Anyone who doubted the hype surrounding Vampire Weekend should have seen how the nearly 20,000 people reacted to group’s sunset performance. Thousands of people on top of the Gorge’s hill jumped up and down while dancing to the likes of “Cousins,” “A-Punk,” and “Horchata.” It was the biggest set and biggest response of the day.
While the National were stirring up emotions on the main stage, Nada Surf was closing down the activities on the solar-powered Bigfoot stage. The set was heavy on covers, several from their new album, the palindromic If I Had A Hi Fi. The Go-Betweens’ “Love Goes On” and Kate Bush’s “Love and Anger” stood out, but the best selection came when Nada Surf turned Depeche Mode’s “Enjoy the Silence” into a poppy love ballad.
The night was capped by My Morning Jacket’s two-hour headlining set. Jim James and the rest of his band came blazing out of the gates with a hard-rock instrumental unlike anything in the MMJ canon, which led right into “One Big Holiday.” From there “Dondante,” “Off the Record,” the short but extremely funky “Highly Suspicious,” and about 15 others songs followed in a career-spanning set list. These touring warhorses are one of the best live rock bands in America, and their set was a fitting way to cap a day filled with a wide variety of music.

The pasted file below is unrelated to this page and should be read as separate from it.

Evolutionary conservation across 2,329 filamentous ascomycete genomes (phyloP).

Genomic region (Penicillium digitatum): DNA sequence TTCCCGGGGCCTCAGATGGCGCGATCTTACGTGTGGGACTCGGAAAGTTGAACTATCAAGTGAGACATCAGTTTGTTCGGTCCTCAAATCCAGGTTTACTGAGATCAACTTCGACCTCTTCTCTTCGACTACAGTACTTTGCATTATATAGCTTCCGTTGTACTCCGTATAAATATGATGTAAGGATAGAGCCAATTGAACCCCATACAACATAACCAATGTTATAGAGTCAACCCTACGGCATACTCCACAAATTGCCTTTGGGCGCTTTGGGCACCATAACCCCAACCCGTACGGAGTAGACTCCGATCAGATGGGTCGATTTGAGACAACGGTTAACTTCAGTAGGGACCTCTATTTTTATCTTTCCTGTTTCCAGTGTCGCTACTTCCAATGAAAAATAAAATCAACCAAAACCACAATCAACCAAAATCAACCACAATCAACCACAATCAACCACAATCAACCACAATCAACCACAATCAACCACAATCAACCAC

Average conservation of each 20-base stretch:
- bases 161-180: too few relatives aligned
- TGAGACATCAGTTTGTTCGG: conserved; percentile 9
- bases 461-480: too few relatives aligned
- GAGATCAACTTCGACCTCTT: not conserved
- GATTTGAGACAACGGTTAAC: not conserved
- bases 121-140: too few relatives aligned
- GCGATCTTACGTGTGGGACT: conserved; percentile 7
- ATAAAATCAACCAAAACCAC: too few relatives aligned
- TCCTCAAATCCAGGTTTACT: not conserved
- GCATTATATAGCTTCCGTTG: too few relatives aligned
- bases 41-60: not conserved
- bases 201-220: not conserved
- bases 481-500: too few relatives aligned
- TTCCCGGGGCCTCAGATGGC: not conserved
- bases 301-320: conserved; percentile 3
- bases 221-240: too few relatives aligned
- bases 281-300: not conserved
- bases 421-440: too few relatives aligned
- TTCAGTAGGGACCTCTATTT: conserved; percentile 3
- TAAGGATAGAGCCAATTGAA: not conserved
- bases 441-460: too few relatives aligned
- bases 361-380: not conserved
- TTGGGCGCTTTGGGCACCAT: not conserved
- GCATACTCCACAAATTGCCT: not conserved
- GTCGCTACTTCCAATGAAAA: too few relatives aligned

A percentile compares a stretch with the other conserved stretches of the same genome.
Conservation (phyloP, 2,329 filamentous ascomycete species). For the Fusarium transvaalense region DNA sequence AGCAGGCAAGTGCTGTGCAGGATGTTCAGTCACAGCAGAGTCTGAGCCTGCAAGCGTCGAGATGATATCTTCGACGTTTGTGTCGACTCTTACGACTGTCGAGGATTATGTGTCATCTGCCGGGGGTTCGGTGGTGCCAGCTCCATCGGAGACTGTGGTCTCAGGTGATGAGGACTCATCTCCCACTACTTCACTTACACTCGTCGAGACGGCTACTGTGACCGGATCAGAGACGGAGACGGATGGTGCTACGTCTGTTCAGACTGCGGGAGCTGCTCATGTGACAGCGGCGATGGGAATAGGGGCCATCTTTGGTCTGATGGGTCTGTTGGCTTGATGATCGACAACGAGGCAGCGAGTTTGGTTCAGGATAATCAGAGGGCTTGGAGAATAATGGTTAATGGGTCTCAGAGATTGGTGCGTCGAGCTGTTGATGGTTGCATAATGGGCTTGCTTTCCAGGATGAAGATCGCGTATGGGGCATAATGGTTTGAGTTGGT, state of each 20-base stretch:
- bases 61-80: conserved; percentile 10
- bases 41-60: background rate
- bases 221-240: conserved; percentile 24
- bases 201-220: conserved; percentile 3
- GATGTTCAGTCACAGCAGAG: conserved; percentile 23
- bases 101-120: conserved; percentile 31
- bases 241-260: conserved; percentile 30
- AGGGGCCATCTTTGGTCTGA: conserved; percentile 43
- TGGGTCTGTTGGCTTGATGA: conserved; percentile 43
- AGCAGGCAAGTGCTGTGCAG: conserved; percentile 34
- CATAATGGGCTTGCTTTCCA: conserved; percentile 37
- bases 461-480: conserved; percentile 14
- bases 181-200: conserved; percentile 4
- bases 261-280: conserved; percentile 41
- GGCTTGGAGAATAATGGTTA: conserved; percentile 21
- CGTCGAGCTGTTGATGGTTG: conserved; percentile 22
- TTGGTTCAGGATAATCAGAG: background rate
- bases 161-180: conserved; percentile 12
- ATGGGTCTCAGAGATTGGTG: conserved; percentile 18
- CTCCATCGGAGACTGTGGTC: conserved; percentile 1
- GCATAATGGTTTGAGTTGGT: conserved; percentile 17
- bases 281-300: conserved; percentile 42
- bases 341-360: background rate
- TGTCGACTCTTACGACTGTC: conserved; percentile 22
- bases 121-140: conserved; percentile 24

Brad, fronted by the soulful Shawn Smith and featuring Pearl Jam’s Stone Gossard, morphed into the darker and heavier Satchel for two songs after Gossard left the stage. OK Go played a high-energy and hit-laden set. Power poppers The Posies performed a blissful set of unreleased songs and Portugal. The Man’s psychedelic rock and the excellent Afro-pop of Fool’s Gold were two distinct styles of music that stood out.
Sasquatch!’s second day kicked off with a dance party on the main stage, led by the dual drumming assault of Caribou. The high noon set woke up the sleepy-headed campers that showed up early, its upbeat rhythms and tempos providing a great precursor to what would come later in the evening (hint: LCD Soundsystem).